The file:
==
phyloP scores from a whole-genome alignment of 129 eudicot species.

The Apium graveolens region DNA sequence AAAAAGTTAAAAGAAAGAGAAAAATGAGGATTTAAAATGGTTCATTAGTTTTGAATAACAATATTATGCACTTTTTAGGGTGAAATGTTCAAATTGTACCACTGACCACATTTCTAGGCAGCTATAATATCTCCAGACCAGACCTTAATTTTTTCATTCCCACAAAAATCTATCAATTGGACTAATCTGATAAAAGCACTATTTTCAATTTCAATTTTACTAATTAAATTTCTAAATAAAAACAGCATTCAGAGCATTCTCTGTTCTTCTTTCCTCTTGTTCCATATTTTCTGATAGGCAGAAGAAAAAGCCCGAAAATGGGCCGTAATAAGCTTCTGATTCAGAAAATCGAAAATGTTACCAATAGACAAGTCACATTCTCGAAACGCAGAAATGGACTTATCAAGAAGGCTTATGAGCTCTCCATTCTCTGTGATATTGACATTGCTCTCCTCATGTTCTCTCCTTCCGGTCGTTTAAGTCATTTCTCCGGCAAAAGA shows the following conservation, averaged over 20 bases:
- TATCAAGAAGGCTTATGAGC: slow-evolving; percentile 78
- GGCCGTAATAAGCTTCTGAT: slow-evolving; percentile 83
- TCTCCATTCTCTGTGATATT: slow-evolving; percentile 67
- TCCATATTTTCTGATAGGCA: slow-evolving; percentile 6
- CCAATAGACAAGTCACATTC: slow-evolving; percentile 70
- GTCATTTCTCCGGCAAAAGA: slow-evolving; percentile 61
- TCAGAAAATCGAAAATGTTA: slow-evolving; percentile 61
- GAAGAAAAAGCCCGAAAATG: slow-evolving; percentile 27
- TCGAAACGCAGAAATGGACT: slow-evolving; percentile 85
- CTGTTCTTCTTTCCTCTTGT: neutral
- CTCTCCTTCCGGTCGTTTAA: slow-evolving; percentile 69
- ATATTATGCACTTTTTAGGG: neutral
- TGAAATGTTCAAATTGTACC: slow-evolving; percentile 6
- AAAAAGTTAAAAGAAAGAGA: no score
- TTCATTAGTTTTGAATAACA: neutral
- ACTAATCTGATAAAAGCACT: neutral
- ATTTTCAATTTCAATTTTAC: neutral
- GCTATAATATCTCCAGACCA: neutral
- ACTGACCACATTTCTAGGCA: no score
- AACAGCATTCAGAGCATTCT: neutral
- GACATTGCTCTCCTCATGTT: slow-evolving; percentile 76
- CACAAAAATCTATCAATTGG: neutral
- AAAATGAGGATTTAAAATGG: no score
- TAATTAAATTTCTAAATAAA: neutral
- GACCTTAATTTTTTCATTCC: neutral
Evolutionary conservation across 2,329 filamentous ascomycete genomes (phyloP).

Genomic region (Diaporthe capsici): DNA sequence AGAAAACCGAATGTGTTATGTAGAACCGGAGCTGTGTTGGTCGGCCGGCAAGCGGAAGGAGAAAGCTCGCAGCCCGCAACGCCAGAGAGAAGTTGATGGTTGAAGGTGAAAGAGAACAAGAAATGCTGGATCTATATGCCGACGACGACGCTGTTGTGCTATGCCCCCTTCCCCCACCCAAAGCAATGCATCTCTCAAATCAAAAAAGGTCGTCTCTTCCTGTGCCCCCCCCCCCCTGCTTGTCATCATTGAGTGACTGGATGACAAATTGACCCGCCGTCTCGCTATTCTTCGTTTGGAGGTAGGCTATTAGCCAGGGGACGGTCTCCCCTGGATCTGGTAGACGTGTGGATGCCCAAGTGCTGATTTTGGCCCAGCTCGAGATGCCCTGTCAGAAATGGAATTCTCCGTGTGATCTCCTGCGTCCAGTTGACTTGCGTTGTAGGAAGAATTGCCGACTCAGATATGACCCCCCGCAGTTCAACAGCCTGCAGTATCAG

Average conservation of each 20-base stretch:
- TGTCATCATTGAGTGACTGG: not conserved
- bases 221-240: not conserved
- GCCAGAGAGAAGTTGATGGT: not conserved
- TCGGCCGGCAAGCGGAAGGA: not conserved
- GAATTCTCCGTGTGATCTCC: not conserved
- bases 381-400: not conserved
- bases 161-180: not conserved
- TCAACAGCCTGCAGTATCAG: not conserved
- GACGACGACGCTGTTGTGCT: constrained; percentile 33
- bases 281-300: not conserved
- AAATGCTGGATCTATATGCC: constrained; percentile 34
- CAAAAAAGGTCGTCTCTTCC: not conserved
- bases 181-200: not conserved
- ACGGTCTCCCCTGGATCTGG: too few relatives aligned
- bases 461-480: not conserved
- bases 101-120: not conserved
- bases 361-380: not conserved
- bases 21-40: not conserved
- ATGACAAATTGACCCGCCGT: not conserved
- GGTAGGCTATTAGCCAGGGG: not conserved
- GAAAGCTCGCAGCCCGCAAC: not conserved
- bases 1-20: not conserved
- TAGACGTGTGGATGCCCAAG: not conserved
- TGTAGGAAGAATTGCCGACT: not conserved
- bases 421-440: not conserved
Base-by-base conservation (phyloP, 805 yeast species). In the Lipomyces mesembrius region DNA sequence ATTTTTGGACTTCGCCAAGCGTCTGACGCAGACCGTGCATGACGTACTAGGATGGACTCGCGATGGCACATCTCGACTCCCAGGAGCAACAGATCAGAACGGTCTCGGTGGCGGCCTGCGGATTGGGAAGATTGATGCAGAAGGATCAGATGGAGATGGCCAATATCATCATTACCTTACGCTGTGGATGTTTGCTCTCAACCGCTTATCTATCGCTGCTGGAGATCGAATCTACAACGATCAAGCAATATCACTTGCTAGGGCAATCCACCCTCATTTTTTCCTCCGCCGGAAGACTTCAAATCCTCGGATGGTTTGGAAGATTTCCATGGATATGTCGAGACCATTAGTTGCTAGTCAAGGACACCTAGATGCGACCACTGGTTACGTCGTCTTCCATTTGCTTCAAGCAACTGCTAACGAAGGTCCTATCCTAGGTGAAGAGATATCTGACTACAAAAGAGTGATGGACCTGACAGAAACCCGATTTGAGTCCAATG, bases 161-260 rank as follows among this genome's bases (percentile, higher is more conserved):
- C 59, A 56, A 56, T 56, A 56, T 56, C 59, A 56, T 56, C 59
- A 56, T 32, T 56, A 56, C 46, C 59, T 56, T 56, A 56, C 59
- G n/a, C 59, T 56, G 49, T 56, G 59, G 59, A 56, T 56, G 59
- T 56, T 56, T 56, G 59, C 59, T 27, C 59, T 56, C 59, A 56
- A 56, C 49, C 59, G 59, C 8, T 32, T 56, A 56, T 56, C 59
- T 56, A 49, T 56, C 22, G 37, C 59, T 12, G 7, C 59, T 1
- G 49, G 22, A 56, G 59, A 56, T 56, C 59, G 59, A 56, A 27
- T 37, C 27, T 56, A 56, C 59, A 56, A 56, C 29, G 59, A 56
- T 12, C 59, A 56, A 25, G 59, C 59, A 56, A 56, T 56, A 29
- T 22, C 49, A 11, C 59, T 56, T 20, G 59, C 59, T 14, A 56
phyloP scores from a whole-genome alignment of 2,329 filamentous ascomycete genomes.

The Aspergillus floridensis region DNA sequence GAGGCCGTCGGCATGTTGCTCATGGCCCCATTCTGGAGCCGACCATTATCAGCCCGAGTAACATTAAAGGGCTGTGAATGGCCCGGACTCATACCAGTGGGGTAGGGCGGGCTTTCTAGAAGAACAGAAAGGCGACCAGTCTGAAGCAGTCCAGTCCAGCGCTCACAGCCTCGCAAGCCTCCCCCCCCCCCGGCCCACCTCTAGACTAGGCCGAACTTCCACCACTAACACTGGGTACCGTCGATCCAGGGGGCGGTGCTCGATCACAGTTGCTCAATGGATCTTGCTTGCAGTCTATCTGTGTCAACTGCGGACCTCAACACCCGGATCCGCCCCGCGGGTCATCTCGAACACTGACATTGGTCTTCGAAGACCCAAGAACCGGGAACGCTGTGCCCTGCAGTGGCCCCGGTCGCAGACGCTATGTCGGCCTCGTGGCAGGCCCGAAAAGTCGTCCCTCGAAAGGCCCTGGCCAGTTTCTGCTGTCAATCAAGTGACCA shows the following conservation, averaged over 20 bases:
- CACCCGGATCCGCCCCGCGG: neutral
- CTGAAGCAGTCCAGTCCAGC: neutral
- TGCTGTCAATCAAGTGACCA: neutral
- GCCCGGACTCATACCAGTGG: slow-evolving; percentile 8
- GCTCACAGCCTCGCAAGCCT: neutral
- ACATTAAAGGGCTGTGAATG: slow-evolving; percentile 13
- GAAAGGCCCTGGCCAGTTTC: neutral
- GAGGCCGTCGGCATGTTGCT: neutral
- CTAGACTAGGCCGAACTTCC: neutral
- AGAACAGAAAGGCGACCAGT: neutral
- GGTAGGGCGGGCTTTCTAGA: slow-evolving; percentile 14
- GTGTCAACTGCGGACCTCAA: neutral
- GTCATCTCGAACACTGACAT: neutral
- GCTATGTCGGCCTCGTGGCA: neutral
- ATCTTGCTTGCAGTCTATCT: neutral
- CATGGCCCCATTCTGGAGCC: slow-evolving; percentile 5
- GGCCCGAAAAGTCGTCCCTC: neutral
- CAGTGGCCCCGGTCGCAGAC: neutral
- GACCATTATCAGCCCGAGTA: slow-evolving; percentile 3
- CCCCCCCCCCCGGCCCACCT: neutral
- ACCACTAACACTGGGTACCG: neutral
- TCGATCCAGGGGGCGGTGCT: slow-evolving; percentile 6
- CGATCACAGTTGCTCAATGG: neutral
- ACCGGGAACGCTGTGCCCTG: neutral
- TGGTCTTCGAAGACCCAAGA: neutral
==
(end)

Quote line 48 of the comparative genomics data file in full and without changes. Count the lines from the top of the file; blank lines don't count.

- bases 21-40: not conserved